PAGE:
November 16, 2011
Bombers' Johnson throws down gauntlet
By PAUL FRIESEN, QMI Agency
WINNIPEG - I don’t know that I’ve seen the Winnipeg Blue Bomber defence fly around the field quite like it was doing at the end of practice, Wednesday.
Swaggerville was breaking up passes, knocking balls out of receivers’ hands, even getting into the grill of quarterback Buck Pierce — so close that Pierce smashed his throwing hand on the helmet of Donnie Oramasionwu after one pass.
Head coach Paul LaPolice said it was as good a practice as he’s seen all year.
It bodes well for Sunday’s East Final when Swaggerville and Steeltown make their bids for a berth in the Grey Cup.
If we know anything about LaPolice, though, it’s that the last thing he’d do is make bold predictions about an upcoming playoff tilt.
Most of his players play follow-the-leader, adopting the same careful-what-you-say approach.
I say most.
Jovon Johnson is the one exception.
It might not qualify as trash talk, but the newly minted CFL all-star and East Division’s defensive-player-of-the-year nominee at the very least threw down the gauntlet for Sunday’s game.
And you can bet the Tiger-Cats will take notice, if not rip Johnson’s comments from the pages of their local Sun and slap them up on their locker-room wall.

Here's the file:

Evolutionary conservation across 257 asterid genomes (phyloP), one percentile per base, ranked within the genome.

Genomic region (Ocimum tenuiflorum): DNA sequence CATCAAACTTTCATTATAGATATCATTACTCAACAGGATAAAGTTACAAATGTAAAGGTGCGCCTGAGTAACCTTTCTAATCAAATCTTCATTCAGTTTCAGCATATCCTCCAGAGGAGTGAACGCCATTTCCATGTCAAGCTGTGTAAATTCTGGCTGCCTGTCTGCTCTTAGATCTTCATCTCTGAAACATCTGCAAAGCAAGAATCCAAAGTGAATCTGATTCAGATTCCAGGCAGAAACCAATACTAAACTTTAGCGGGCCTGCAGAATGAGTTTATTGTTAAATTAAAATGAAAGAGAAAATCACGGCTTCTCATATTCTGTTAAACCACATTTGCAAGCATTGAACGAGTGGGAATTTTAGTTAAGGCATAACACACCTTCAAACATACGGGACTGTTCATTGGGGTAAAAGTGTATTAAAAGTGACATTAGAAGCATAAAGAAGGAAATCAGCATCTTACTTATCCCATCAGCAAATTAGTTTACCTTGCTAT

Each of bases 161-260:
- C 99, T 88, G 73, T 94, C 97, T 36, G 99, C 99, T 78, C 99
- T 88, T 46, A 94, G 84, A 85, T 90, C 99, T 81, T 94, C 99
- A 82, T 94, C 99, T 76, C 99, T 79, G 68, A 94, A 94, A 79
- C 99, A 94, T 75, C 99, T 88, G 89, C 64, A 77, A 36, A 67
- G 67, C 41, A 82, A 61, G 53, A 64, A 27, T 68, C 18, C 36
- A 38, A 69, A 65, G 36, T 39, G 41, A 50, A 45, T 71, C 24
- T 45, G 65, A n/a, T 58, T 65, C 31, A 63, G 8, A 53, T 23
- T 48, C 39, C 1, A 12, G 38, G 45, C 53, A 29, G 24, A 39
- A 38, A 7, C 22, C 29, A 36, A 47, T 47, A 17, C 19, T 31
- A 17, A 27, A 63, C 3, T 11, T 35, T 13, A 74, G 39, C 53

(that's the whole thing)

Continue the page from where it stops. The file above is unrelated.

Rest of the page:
“Nobody’s going to come here and score 50 points,” Johnson began, referencing the East semifinal, in which the Ticats rolled up 52 against Montreal. “That’s not gonna happen. It won’t be a Madden game on the field for us this week — it’s going to be a real football game.”
No, Johnson figures the Tabbies offence won’t even look half as good against the Bomber defence as it did against the Als.
“I’m thinking we keep it around 20,” Johnson said. “Our offence can score 21, and we win.”
That’s a pretty gutsy call, given the Hamilton offence averaged nearly 27 points a game this season.
But Johnson is nothing if not Blue and Bold.
He didn’t mince words when talking about the inconsistent play of Ticats quarterback Kevin Glenn, either.
The former Bomber has a propensity to eat up a defence one week, tuck his tail between his legs the next.
“He can light you up, or he can be his team’s worst nightmare,” is how Johnson put it. “It depends on which one you get.”
Other citizens of Swaggerville made even bolder predictions about stopping the Hamilton offence, but they were the kind you take with a grain of salt.
“We’re aiming for nothing,” was linebacker Marcellus Bowman’s goal for the Ticats point total. “If it was possible to give them negative-one, then we would do that. But we’re going to try to let ’em score no points.”
Ditto Jason Vega.
“We’d like to say zero,” the defensive end said.
But is that realistic?
“Probably not,” Vega admitted. “But it’s idealistic.”
Jonathan Hefney has the same near-impossible goal of a shutout. Or close to it.
“Hopefully we can pull what B.C. did to Montreal and hold them to one point,” the all-star defensive back said, referring to the Lions’ dominant performance in the regular-season finale.
Even the most confident citizens of Swaggerville must know that’s unlikely.
“They’re going to score points, that’s just the nature of the game,” Johnson said. “To say they’re not going to score points, that would be ridiculous.”
To say they’ll score no more than 20, that’s more realistic.
It’s also what makes Johnson’s proclamation the gutsiest of them all.
For our old friend, Mr. Glenn, the bar has been set.
Go ahead and see if you can hang 20 on this defence.
The best player on it dares you.